- Manhattan District Attorney Cyrus R. Vance Jr. and Metropolitan Transportation Authority (MTA) Inspector General Carolyn Pokorny announced that a former Metro-North Railroad contract manager and two private-sector business executives have been indicted for bid rigging and related fraudulent activity in conjunction with contract awards for Metro-North, a suburban commuter rail service run by the MTA.
- Prosecutors said former Metro-North employee James Berlangero fed confidential bid information submitted by other contractors, as well as internal MTA pricing and other sensitive data, to WRS Environmental Services Inc. in exchange for $70,000 and other kickbacks. Some of the ill-gotten benefits include $32,000 to Berlangero's residential mortgage company, $8,000 to Berlangero's credit union account, a $10,000 sponsorship for Berlangero's brother's race car and personal services performed by WRS employees at Berlangero's home.
- The DA's office also filed charges against WRS, which received $10 million in Metro-North asbestos removal, remediation and waste removal contracts. WRS CEO and owner Michael Rodgers and Thomas Willis, the company's director of business development, also have been charged with felonies for their roles in the fraud. The information that Berlangero allegedly passed to WRS gave the company an illegal edge over its competitors.
The New York State Senate confirmed Pokorny as the MTA's new inspector general in May, and she was tasked with conducting audits to make sure that all of the MTA's systems are being run efficiently but also with investigating and exposing fraudulent activities within those systems. Pokorny succeeded Barry Kluger, who retired.
During Kluger's tenure at the IG's office, he oversaw the investigation into Talib Lokhandwala, a former MTA construction project manager who pleaded guilty in 2018 to asking for and receiving approximately $152,000 of bribes from MTA contractors in exchange for a promise of future work. Lokhandwala had to pay a fine of $20,000 and serve a 46-month prison sentenced followed by three years of supervised release.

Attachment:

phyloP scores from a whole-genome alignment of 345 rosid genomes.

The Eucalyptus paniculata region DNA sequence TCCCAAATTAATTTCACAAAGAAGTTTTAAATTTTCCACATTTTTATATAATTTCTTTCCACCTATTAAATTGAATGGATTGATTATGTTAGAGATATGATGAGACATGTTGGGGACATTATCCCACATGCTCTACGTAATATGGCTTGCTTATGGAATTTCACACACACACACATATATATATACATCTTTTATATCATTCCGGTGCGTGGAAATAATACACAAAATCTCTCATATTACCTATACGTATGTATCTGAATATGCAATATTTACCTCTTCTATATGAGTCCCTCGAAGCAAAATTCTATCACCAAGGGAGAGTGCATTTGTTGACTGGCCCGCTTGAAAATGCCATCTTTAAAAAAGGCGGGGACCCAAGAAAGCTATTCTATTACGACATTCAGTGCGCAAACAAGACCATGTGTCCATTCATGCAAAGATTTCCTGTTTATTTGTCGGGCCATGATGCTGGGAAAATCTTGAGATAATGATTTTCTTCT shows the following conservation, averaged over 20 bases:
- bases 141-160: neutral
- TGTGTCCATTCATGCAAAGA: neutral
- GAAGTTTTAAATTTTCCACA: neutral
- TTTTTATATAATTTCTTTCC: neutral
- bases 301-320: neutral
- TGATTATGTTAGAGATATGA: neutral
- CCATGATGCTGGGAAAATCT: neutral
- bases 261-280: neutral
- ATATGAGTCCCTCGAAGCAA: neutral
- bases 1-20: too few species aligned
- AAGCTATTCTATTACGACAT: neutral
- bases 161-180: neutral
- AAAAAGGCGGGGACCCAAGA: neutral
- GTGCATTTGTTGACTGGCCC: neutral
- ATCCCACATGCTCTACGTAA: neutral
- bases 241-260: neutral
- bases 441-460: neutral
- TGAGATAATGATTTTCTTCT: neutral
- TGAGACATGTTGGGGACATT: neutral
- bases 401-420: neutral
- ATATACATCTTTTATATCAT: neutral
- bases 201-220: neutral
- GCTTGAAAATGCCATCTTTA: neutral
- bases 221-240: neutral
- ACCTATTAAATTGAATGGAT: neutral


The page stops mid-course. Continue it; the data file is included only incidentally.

Despite having a hand in Lokhandwala's case and other fraud incidents and issuing many audit reports during his 12 years as IG, government watchdogs pointed out that Kluger had not produced any audit reports or investigation results in the three years preceding his resignation. In July, two months after stepping in as the new IG, Pokorny's office posted 30 reports detailing employee fraud and other abuses.
Pokorny's confirmation as the new IG came at about the same time that the MTA announced a reorganization plan in an attempt to shave costs and eliminate waste from the authority's processes, particularly as they relate to its capital construction projects. During the last few years, the MTA has taken a beating in the press for how expensive subway projects are to build in New York City, as well as the mismanagement and inefficiencies that led it to that point.
The MTA was also under pressure to make sweeping changes since it is about to embark on a $51.5 billion capital improvement plan.
Some of the agency's new regulations, however, have resulted in a lawsuit and plenty of pushback from the contracting community. In June, the MTA passed new rules that require contractors to be debarred if they exceed the schedule by 10% or are unsuccessful in their pursuit of change orders by 10% or more of the adjusted contract amount. The regulations are retroactive.
A group of contractors has filed suit against the MTA, calling the new measures a "death penalty" for companies that rely on government work.